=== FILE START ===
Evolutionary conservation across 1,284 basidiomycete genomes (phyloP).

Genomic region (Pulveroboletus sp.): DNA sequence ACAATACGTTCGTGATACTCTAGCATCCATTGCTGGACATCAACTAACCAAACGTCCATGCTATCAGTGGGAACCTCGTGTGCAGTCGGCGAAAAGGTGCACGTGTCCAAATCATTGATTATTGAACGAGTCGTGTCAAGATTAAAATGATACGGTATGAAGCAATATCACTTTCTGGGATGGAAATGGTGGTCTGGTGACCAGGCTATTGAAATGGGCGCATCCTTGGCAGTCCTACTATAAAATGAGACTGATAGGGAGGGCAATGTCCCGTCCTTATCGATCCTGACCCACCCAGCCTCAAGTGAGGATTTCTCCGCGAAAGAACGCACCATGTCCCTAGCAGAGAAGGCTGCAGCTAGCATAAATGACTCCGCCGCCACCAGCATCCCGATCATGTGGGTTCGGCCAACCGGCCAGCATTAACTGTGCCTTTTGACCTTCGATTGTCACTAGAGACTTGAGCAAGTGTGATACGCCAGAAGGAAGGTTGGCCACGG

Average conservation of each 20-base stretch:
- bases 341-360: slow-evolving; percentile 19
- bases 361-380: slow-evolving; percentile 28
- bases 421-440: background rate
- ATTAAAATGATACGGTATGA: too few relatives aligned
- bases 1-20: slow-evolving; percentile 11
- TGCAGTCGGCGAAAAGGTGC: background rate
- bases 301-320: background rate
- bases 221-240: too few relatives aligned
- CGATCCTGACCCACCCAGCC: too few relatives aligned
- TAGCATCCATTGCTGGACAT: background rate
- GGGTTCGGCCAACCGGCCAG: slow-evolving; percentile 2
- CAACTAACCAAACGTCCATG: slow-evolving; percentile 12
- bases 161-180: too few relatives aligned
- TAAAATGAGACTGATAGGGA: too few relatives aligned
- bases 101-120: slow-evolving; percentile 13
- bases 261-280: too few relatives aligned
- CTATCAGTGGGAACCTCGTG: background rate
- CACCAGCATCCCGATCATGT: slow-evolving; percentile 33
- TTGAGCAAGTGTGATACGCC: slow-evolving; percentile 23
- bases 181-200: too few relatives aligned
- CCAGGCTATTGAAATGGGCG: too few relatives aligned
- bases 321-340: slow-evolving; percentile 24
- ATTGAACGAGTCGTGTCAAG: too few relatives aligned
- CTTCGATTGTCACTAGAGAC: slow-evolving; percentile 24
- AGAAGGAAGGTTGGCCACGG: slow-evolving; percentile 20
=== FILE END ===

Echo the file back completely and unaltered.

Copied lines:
Evolutionary conservation across 1,284 basidiomycete genomes (phyloP).

Genomic region (Pulveroboletus sp.): DNA sequence ACAATACGTTCGTGATACTCTAGCATCCATTGCTGGACATCAACTAACCAAACGTCCATGCTATCAGTGGGAACCTCGTGTGCAGTCGGCGAAAAGGTGCACGTGTCCAAATCATTGATTATTGAACGAGTCGTGTCAAGATTAAAATGATACGGTATGAAGCAATATCACTTTCTGGGATGGAAATGGTGGTCTGGTGACCAGGCTATTGAAATGGGCGCATCCTTGGCAGTCCTACTATAAAATGAGACTGATAGGGAGGGCAATGTCCCGTCCTTATCGATCCTGACCCACCCAGCCTCAAGTGAGGATTTCTCCGCGAAAGAACGCACCATGTCCCTAGCAGAGAAGGCTGCAGCTAGCATAAATGACTCCGCCGCCACCAGCATCCCGATCATGTGGGTTCGGCCAACCGGCCAGCATTAACTGTGCCTTTTGACCTTCGATTGTCACTAGAGACTTGAGCAAGTGTGATACGCCAGAAGGAAGGTTGGCCACGG

Average conservation of each 20-base stretch:
- bases 341-360: slow-evolving; percentile 19
- bases 361-380: slow-evolving; percentile 28
- bases 421-440: background rate
- ATTAAAATGATACGGTATGA: too few relatives aligned
- bases 1-20: slow-evolving; percentile 11
- TGCAGTCGGCGAAAAGGTGC: background rate
- bases 301-320: background rate
- bases 221-240: too few relatives aligned
- CGATCCTGACCCACCCAGCC: too few relatives aligned
- TAGCATCCATTGCTGGACAT: background rate
- GGGTTCGGCCAACCGGCCAG: slow-evolving; percentile 2
- CAACTAACCAAACGTCCATG: slow-evolving; percentile 12
- bases 161-180: too few relatives aligned
- TAAAATGAGACTGATAGGGA: too few relatives aligned
- bases 101-120: slow-evolving; percentile 13
- bases 261-280: too few relatives aligned
- CTATCAGTGGGAACCTCGTG: background rate
- CACCAGCATCCCGATCATGT: slow-evolving; percentile 33
- TTGAGCAAGTGTGATACGCC: slow-evolving; percentile 23
- bases 181-200: too few relatives aligned
- CCAGGCTATTGAAATGGGCG: too few relatives aligned
- bases 321-340: slow-evolving; percentile 24
- ATTGAACGAGTCGTGTCAAG: too few relatives aligned
- CTTCGATTGTCACTAGAGAC: slow-evolving; percentile 24
- AGAAGGAAGGTTGGCCACGG: slow-evolving; percentile 20